You are on page 1of 23

Software Architecture


Writing from:

Software Architecture – Warm Up

Software Architecture
 Definition
 Elaboration
Architectural Styles/Patterns – Overview
Architecture & Technologies
Before We Start …

The last decade has seen a tremendous rise in this

prominence of a software engineering sub-discipline
called Software Architecture
“Architecture” is one of the most overused and least
understood terms in professional software
development circles.
Regularly misused in project reviews and
discussions, academic paper presentations at
conferences and product pitches.
Software Architecture - Definitions

Easy to understand but no widely accepted definition

Trying to define a term such as software architecture is always a
potentially dangerous activity
Difficult to draw a sharp line between design and architecture
 Architecture is one aspect of design that concentrates on some specific features
 Software architecture is a level of design concerned with issues
To understand the diversity in views, have a browse through the
list maintained by the Software Engineering Institute at:
Software Architecture – IEEE Definition

“Architecture is defined by the recommended practice as

the fundamental organization of a system, embodied in
its components, their relationships to each other and the
environment, and the principles governing its design
and evolution.”

[ANSI/IEEE Std 1471-2000, Recommended Practice for

Architectural Description of Software-Intensive
Software Architecture – Kazman Definition

“The software architecture of a program or computing

system is the structure or structures of the system, which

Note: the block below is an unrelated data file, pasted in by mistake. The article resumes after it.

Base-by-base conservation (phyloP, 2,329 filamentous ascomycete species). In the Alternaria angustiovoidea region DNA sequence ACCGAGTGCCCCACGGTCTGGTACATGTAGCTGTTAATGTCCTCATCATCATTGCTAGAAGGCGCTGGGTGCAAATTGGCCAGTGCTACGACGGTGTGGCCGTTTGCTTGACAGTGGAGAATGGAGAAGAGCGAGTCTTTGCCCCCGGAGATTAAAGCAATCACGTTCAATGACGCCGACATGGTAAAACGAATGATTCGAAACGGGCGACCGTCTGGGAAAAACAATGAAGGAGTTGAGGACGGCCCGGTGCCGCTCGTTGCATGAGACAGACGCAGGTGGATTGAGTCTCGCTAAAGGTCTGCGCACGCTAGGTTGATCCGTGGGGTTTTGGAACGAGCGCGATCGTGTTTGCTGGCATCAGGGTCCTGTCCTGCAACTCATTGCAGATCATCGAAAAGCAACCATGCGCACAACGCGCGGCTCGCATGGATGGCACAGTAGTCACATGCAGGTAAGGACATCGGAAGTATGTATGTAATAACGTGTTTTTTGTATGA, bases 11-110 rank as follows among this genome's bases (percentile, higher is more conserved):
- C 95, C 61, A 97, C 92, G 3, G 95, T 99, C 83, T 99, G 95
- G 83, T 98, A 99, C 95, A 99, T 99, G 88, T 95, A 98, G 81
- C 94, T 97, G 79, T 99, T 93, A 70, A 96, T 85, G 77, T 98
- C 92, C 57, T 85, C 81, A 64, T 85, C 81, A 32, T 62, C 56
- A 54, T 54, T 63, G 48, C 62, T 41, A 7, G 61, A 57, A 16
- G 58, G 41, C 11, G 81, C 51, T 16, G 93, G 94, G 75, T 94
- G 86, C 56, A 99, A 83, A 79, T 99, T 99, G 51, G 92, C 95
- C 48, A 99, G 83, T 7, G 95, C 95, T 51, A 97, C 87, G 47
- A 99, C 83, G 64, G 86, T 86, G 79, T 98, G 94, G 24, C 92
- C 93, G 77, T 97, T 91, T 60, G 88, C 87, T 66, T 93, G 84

comprise software elements, the externally visible
properties of those elements, and the relationships
among them.”

[L.Bass, P.Clements, R.Kazman, Software Architecture in

Practice (2nd edition), Addison-Wesley 2003]
Software Architecture – RUP Version

Architecture of a software system (at a given point) is

the organization or structure of the system's
significant components interacting through
interfaces, with components composed of
successively smaller components and interfaces
Software Architecture – Shaw & Garlan Definition

“[Software architecture goes] beyond the algorithms and data

structures of the computation; designing and specifying the
overall system structure emerges as a new kind of problem.
Structural issues include gross organization and global control
structure; protocols for communication, synchronization, and
data access; assignment of functionality to design elements;
physical distribution; composition of design elements; scaling
and performance; and selection among design alternatives.”

[D. Garlan, M. Shaw, An Introduction to Software Architecture,

Advances in Software Engineering and Knowledge Engineering,
Volume I, World Scientific, 1993]
Architecture Defines Structure

Issue is how to sensibly partition an application into a set

of inter-related components
An architecture must be designed to meet the specific
requirements and constraints of the application it is
intended for
A key structural concern for nearly all applications is
minimizing dependencies between components, creating
a loosely coupled architecture from a set of highly
cohesive components.
Responsibility Driven Design is a technique
Architecture Specifies Component Communication

Issue: How divided components communicate data

and control information
Some examples:
 Within same address space: Method Calls
 If in different threads or processes: Synchronization
 Multiple components to be simultaneously informed about an
event occurrence in application environment
Rescue: Architectural Patterns/Styles
Architecture Specifies Component Communication

Issue: How divided components communicate data

and control information
Some examples:
 Within same address space: Method Calls
 If in different threads or processes: Synchronization
 Multiple components to be simultaneously informed about an
event occurrence in application environment
Rescue: Architectural Patterns/Styles
Overview of Patterns

Essentially reusable architectural blueprints that describe the

structure and interaction between collections of participating
Has well-known characteristics that make it appropriate to use
to satisfy particular types of requirements.
Patterns are quite useful, and convey design information.